Saturday, August 25, 2007
Today we visited the Anchorage Market, an open air market downtown with various craft vendors, souvenir stands, and food. Our primary mission was to find the Tundra booth. We discovered Tundra, a comic strip that originated up here, on our first day, and we’ve become diehard fans. Arlene told us that the cartoonist has a booth at the market where we could buy books, t-shirts, etc., so we had to go check it out. We are now the proud owners of all four Tundra collections, along with a Tundra t-shirt and 2008 calendar. Other tourists buy native carvings; we buy comics.
Tony had fun drooling over the handmade, very expensive knives (I had to intervene to prevent him from spending $300 on a bowie knife with a handle made from elk antlers), and we all had fun eating: caramels made with birch syrup (not quite as good as maple syrup but not bad), funnel cake (feel your arteries harden with every bite), and a halibut quesadilla. Come to think of it, I’ve eaten some form of halibut nearly every day that I’ve been here. I think I’m starting to grow gills and develop eyes on top of my head.
We spent another couple hours roaming around downtown Anchorage, which is an interesting mix of tourist traps, stores frequented by the locals, and usual downtown businesses. Some of the kitschy tourist things are pretty entertaining, like the rare tundra snake:
Good thing they aren't real.
Now we’re lounging around Arlene’s, taking a much-needed rest before venturing out this evening. Tonight’s quest: internet access. All the hotels we stayed in were supposed to have access, but in every case it either worked sporadically or didn’t work at all. I’m going through MySpace withdrawl, and Tony keeps wondering aloud if he has any new email. Yes, we’re pathetic.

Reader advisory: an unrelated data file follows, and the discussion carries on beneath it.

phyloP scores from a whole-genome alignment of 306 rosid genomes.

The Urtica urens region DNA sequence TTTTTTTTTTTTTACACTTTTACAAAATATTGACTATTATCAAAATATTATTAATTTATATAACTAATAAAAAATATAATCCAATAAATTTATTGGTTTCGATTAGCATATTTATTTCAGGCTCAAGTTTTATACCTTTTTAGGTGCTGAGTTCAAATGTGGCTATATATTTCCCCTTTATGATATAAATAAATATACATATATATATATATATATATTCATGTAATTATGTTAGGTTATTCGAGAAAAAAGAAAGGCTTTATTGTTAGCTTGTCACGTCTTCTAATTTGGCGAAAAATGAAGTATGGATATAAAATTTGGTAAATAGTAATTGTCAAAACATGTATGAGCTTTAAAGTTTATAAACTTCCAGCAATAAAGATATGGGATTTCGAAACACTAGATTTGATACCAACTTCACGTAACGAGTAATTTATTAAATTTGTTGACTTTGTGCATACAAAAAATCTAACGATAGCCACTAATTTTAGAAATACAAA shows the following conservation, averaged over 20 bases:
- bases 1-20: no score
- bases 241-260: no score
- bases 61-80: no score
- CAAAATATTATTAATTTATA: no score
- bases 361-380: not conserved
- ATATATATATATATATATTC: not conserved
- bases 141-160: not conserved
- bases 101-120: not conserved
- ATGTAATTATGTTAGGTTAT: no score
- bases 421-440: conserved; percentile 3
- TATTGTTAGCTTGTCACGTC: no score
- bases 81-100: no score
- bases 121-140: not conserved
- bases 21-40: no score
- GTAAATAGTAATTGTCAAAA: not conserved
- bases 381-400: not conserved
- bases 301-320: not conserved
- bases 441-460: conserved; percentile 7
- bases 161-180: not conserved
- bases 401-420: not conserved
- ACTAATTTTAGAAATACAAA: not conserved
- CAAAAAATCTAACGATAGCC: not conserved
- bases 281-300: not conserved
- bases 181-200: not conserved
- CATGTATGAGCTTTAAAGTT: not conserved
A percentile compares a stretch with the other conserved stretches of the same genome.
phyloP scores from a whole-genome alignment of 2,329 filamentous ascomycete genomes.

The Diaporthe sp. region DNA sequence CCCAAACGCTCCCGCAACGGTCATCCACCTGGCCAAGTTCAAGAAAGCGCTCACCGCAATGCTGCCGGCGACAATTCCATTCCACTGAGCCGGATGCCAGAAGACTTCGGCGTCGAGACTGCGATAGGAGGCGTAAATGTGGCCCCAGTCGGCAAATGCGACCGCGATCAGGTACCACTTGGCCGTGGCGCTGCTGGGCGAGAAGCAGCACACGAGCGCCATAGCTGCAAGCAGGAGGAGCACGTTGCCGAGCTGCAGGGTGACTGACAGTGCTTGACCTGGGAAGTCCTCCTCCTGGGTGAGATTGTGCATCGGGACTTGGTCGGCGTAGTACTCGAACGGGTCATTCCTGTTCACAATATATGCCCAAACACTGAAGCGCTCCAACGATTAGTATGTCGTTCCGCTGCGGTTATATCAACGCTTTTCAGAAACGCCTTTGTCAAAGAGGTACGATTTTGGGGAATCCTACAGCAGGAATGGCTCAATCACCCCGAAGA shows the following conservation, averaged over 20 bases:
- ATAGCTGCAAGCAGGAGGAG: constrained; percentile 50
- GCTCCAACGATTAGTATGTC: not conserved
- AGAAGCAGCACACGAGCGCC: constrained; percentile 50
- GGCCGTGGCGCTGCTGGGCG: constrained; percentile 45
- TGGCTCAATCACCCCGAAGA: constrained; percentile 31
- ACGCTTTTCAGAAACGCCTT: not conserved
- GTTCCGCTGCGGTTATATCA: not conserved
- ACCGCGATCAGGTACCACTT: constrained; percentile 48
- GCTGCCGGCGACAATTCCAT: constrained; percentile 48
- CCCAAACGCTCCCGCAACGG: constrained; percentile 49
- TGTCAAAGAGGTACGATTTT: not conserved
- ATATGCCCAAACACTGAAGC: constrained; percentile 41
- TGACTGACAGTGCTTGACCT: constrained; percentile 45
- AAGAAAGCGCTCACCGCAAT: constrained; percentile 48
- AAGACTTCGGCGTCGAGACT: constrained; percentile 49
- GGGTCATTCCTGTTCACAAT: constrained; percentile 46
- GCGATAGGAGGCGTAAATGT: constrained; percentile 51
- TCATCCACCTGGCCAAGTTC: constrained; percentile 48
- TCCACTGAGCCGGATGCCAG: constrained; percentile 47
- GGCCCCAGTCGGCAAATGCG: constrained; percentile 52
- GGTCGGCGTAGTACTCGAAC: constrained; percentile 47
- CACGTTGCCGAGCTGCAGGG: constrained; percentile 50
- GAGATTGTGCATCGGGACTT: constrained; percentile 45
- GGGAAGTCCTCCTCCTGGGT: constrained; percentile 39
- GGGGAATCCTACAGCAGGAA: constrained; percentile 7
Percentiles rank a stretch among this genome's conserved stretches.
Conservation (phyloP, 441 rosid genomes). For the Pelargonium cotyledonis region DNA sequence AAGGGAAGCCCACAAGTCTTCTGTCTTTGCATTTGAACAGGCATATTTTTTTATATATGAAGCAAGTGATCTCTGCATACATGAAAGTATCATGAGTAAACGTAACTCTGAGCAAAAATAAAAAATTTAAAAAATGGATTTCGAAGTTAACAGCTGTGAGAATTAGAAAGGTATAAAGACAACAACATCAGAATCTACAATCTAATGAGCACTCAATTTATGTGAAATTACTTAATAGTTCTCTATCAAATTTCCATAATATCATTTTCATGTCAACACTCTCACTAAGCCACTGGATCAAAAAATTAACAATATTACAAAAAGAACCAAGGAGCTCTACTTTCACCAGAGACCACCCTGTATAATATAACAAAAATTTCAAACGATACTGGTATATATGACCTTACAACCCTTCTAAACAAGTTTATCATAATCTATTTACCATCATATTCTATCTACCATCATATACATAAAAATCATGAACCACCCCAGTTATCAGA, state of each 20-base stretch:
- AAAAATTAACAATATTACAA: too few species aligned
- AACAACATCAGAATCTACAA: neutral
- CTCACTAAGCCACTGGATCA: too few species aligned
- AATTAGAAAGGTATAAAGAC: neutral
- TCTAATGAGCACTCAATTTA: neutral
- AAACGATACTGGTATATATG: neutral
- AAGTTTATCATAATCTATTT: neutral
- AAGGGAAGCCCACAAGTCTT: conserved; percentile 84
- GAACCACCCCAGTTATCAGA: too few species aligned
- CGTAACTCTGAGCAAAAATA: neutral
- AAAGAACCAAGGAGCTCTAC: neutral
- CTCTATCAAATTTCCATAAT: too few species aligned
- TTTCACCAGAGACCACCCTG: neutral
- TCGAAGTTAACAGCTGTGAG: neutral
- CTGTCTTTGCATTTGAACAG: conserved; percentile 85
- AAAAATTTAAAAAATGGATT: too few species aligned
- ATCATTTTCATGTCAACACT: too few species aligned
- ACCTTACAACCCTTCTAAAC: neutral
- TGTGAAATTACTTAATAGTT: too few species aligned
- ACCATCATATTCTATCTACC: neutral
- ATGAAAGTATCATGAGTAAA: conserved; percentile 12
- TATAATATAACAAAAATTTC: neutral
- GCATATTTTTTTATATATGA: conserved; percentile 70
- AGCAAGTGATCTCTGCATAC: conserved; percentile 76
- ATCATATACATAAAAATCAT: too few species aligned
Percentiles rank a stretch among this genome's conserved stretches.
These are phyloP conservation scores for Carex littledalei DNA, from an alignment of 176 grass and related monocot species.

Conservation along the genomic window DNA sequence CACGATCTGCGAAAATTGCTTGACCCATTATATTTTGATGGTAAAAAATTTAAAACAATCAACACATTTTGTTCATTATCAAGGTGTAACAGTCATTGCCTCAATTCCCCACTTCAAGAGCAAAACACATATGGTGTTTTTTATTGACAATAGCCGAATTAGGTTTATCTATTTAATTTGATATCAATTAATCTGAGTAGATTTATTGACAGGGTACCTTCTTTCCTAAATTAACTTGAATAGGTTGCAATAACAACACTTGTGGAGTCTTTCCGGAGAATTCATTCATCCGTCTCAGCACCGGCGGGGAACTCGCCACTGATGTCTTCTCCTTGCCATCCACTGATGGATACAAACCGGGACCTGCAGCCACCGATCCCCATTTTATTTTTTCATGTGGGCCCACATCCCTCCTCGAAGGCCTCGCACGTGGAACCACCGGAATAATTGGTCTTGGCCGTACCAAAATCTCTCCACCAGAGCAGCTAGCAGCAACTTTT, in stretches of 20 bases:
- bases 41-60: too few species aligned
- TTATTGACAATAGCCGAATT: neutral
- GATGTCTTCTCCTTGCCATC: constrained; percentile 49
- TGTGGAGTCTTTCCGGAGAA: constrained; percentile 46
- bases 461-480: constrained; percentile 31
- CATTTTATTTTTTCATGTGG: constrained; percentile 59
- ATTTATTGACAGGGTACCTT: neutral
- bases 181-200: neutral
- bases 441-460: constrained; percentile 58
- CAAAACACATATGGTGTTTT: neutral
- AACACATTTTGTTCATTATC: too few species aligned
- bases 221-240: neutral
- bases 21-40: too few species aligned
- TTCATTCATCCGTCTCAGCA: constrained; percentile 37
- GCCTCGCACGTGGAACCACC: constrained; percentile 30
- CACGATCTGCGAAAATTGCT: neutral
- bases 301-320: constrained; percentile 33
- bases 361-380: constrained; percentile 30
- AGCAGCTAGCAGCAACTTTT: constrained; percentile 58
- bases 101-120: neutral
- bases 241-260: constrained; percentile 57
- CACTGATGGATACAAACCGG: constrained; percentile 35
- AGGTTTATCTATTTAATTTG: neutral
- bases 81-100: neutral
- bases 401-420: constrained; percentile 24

We found internet access! Thank you, Barnes & Noble. Unfortunately, my laptop battery gave out after about an hour, and there was no handy plug-in, but at least I got my MySpace fix. As I said--pathetic.
We also found something cooler than internet access--Point Woronzof Park. We left Barnes & Noble about 9:00 and decided to watch the sunset at the coast (note: the coast is about 15 minutes from B&N, and sunset was at about 9:30). This turned out to be a great decision. The view was amazing, not only of the sunset but also the moonrise, as the moon was nearly full. The pics below show the sun setting over Cook Inlet:
And the Anchorage skyline:
Stay tuned for the next installment, in which we'll visit a reindeer farm, a musk ox farm, and the Alaska State Fair. It's truly a thrill a minute :-)